may settle anywhere, while dirt settles at the
bottom of the jacket 3-B and the radiator tank.
Flushing the cooling system
Before flushing the cooling system, tilk! out
the thermostat to make sure the water can run
freely through the system. Then fill the system
with clean water. Run the engine for some
time. Stop the engine and open all drain piugs
and drain the system completely. Also clean
the radiator tubes and remove all insezts from
the fins.
Check the thermostat, radiator pressure cap
and the cap-seat for dirt and corrosion.
V-Belt construction
As already shown, a V-belt drives the water
pump 1-C in Fig. 1 and sometimes also the
alternator 1-B from a pulley attached to the
crankshaft 1-A. Sometimes a separate V-belt is
used for large alternators. The advantage of
using a V-Mt instead of a gear or chain drive
is that the V-belt is a simple construction,
cheap and noise-less.
A cross-section of a V-belt is shown in Fig. 2.
V-belts are usually made of rubber
incorporating steel wire and with cloth on the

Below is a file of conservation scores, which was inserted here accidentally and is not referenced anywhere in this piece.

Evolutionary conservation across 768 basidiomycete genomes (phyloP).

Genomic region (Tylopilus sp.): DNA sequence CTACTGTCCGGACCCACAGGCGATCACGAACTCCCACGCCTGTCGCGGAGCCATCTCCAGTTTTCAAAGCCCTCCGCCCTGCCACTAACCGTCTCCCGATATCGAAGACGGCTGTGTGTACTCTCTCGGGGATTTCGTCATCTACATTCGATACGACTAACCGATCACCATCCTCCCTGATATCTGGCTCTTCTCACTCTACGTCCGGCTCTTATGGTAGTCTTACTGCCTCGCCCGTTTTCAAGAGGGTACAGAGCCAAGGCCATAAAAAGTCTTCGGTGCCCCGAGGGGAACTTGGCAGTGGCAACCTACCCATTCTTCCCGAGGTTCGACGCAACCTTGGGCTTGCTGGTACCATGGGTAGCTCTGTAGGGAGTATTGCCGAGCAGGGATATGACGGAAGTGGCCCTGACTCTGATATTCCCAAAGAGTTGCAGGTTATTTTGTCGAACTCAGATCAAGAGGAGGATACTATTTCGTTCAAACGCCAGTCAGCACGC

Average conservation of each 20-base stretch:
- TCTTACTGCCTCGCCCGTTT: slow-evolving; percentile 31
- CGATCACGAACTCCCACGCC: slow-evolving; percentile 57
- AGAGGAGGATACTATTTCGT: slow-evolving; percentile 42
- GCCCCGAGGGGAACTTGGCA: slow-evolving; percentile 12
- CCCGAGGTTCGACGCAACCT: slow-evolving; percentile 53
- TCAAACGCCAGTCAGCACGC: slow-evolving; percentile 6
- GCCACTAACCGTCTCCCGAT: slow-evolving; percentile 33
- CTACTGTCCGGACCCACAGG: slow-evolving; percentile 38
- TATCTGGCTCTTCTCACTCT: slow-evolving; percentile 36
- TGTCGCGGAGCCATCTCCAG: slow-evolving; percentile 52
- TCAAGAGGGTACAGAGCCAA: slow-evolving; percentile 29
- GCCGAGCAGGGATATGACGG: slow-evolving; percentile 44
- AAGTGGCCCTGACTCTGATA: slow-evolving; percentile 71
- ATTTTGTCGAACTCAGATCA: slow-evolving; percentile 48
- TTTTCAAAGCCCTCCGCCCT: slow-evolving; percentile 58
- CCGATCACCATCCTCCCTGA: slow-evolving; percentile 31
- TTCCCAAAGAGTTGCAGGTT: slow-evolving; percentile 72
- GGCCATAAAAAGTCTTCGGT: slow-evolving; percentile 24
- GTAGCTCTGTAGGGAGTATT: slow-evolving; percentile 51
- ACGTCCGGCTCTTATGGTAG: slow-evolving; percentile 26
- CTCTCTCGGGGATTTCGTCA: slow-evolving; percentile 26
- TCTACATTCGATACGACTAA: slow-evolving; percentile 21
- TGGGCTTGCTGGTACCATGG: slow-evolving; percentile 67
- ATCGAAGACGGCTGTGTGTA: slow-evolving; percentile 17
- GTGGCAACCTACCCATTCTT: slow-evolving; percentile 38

outside, see Fig. 3.
Shape of pulley and V-bell
A section oi a pulley is shown in Fig. 4. The
groove is shaped in such a way that it
corresponds tr the shape of the belt.
Tne force of the V-belt is tmnsferred by
friction between the V-belt shoulders and the
pulley. see Fig. 4-A. That, as you will
understand, is why the V-belt must fit correctly
to be able to transfer the force. A V-belt of the
wrong six fails to meet its purpose.
Length of the V-belt
If you have to measure the length of a V-belt,
mark the belt with a pencil. see Fig. S-A. Place
the mark 5-A at 0 on a ruler and roll the belt
along the ruler until the mark indicates the
coour4G SYfiTEM!s
Checking the V-belt conditiun
The demands made on the V-beit in connection
with cooling the engine make it necessary to
check the V-belt at regular intervals for signs
of wear. The V-belt must be replaced if fibres
along the sides become loose, spe Fig. 1.
Also roll the belt over tU inspect the bottom